- A new £2 billion Kickstart Scheme will also be launched to create fully subsidised jobs. Businesses will be given £2,000 for each new apprentice they hire under the age of 25. This is in addition to the existing £1,000 payment already provided for new 16-18-year-old apprentices and those aged under 25 with an Education, Health and Care Plan.
The BTA (VisitBritain/VisitEngland) Chairman, Sir Patrick McLoughlin CH, welcomed the announcement. Read his statement.
Today’s statement follows an announcement earlier this week of a £1.57 billion support package for the arts, culture and heritage industries, through which organisations from a range of sectors including the performing arts and theatres, heritage sites, historic palaces, museums, galleries, live music and independent cinema will be able to access emergency grants and loans. We will share more information as it becomes available.
Other Government updates
Please see below other recent guidance and announcements you may find useful.
Coronavirus (COVID-19) advice for accommodation providers
Guidance for those providing hotel and other accommodation in England has been updated to reflect changes in effect from 4 July 2020. As they prepare to reopen, accommodation providers may refer to specific guidance for:
Certain individuals arriving from overseas will be required by law to self-isolate for 14 days, and businesses providing holiday accommodation may provide rooms to those required to self-isolate. Accommodation for these purposes should adhere to the same guidelines as for other permitted stays, including on social distancing and cleaning.
If a guest is displaying symptoms of COVID-19, they should inform their accommodation provider, immediately self-isolate and request a test. Guests who test positive for COVID-19 should return home if they can do so safely, and if they cannot reasonably return home they should work with the accommodation provider and local health care professionals to determine next steps. Unless otherwise provided for in the contractual terms of the booking, the guest will be expected to pay the costs of an extended stay in all but exceptional circumstances.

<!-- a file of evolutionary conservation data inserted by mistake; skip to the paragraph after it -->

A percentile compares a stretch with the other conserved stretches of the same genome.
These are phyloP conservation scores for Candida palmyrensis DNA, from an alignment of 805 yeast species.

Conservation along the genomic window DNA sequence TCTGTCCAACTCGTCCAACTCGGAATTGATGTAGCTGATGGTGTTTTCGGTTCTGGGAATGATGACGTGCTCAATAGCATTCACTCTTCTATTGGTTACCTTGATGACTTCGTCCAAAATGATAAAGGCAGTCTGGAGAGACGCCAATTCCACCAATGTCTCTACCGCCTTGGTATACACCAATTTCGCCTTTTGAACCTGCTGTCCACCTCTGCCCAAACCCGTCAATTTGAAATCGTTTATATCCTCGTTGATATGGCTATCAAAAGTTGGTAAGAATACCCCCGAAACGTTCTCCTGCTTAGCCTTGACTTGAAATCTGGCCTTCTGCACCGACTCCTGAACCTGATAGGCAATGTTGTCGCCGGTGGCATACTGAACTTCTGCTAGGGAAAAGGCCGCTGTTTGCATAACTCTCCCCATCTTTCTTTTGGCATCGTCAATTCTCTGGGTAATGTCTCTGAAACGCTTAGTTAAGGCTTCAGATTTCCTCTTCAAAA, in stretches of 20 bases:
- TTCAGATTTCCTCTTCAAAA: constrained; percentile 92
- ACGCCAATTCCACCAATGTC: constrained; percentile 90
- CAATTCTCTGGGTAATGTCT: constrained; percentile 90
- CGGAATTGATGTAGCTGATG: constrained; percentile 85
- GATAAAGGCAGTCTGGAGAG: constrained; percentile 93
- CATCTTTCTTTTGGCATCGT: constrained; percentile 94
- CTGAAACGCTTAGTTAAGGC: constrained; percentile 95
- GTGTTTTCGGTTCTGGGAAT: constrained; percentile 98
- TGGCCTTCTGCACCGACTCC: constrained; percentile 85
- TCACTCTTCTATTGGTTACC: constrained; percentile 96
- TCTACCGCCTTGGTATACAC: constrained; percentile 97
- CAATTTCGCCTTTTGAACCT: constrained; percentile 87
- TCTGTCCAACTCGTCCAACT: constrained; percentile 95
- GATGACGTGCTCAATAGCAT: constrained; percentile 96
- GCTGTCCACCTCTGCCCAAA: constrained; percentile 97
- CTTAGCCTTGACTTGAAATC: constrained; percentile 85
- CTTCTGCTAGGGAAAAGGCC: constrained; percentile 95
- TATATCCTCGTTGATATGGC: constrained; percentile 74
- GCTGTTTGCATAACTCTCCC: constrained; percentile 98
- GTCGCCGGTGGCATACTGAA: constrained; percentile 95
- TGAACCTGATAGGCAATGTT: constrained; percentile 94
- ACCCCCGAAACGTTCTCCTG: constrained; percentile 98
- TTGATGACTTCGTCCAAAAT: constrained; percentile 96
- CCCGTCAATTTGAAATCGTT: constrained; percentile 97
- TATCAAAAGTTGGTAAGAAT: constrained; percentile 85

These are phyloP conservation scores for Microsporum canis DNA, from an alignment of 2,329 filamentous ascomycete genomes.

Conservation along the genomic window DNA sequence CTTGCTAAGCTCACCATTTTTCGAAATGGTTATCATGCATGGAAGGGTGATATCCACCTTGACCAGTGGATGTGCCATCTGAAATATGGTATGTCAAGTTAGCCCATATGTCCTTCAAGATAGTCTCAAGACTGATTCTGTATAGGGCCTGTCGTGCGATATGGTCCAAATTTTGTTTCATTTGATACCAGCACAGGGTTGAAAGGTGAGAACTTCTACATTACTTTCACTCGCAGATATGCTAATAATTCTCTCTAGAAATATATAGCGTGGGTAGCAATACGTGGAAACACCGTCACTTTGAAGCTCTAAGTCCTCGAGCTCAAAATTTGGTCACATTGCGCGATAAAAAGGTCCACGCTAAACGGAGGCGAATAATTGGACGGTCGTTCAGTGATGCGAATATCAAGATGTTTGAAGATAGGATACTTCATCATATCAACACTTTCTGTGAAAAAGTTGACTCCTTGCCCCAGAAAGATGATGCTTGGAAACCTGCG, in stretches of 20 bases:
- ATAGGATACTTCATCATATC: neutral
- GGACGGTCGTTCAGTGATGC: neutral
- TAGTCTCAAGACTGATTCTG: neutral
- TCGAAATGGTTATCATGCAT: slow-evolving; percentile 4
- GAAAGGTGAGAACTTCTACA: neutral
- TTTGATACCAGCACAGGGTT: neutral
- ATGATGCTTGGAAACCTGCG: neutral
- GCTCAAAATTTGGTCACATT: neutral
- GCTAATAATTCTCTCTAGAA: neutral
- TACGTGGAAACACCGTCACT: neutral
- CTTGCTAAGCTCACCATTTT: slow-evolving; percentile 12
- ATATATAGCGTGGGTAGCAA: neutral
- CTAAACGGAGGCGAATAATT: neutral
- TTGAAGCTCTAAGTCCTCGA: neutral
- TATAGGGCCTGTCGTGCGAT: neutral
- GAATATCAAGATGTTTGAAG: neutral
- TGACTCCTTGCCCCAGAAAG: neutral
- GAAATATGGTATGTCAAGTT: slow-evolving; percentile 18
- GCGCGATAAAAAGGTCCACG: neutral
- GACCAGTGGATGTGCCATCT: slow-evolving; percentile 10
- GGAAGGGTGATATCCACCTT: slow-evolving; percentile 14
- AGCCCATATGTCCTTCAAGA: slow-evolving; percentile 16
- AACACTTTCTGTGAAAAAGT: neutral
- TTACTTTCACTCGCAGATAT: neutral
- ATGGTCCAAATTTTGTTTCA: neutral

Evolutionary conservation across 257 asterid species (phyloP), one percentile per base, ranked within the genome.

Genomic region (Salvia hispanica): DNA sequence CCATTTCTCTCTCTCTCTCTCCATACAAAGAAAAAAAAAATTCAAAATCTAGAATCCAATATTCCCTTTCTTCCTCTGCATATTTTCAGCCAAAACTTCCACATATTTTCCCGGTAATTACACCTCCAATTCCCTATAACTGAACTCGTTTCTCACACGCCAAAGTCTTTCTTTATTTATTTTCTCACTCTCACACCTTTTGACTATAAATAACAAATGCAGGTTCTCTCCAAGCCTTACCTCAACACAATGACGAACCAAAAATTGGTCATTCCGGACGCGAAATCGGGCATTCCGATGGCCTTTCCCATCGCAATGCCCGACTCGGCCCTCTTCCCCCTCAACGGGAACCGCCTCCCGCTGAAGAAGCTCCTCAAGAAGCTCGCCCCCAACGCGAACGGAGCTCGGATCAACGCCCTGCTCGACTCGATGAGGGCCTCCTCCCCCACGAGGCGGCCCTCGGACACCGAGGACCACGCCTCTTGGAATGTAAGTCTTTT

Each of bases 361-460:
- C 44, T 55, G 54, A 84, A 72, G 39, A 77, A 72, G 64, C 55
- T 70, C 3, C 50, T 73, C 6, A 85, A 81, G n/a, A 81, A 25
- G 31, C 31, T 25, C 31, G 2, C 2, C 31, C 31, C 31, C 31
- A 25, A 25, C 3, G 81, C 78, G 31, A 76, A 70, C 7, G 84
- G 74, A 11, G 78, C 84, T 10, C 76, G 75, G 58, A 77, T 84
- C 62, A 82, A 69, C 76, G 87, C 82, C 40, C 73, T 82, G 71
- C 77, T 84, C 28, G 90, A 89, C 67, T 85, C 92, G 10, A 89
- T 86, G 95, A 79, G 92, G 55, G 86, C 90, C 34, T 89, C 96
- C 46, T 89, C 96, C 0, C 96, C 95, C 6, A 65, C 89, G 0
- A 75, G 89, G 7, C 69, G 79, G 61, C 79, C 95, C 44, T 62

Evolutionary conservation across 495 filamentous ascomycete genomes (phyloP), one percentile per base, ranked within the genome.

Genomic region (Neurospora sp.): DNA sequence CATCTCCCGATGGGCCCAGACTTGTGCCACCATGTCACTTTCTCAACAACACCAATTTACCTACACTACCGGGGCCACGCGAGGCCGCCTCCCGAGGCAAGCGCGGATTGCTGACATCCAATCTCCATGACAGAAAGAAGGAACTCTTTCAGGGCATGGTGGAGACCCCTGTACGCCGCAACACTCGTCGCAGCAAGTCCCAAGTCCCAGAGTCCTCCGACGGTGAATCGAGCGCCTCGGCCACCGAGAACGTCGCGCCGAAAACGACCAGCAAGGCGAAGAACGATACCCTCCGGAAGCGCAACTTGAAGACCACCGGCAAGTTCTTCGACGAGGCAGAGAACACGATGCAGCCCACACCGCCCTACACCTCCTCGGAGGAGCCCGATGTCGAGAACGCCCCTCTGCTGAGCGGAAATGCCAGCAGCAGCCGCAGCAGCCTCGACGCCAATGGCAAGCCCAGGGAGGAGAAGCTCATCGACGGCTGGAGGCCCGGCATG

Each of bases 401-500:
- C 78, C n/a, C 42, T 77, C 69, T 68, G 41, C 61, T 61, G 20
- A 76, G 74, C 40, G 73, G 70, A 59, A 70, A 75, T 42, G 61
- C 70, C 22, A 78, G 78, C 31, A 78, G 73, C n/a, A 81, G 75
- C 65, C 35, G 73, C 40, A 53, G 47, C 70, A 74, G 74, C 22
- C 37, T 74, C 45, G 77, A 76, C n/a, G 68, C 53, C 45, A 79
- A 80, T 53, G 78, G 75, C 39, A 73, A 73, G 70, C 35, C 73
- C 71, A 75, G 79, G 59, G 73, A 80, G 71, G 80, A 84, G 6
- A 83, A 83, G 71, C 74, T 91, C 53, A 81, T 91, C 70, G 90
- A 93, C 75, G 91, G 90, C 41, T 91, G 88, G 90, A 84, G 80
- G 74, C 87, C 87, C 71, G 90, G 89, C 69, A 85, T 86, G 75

Guidance for reopening in England
The following guidance has been published or updated in line with the reopening of the visitor economy in England from 4 July:
Travel corridors: Countries exempt from self-isolation requirement on arrival in England
A written ministerial statement on travel corridors has been published outlining the process by which the government determined which countries and territories to exempt from mandatory self-isolation when arriving in England. The government will keep the requirements and exemptions set out in the regulations under review. The next review of the regulations will take place by 27 July 2020. For further information, please visit gov.uk/uk-border-control.
Updated self-isolation guidance and further traveller exemptions
Guidance on how to self-isolate when travelling to the UK has been updated to reflect exemptions for certain travel corridor countries and territories.
Updated travel details and new coronavirus (COVID-19) guidance has also been published for individual travellers exempt from border rules in the UK, beyond those people travelling from travel corridor destinations.
Defer your Self-Assessment payment on account due to coronavirus (COVID-19)
Further information about the July 2020 payment on account deferment has been made available.
Closing certain businesses and venues in England, social distancing in a local lockdown
Guidance on closing certain businesses and venues in England (or keeping them closed) has been updated following the further easing of coronavirus restrictions from 4 July, as well as location-specific guidance for closing businesses in Leicester. Leicester-specific guidance for social distancing during a local lockdown has also been updated.
Guidance on maintaining records of staff, customers and visitors to support NHS Test and Trace
The following businesses providing an on-site service are required to collect and maintain data of staff, customers and visitors upon re-opening:
- Hospitality, including pubs, bars and restaurants (it does not apply to businesses operating a takeaway/delivery only basis).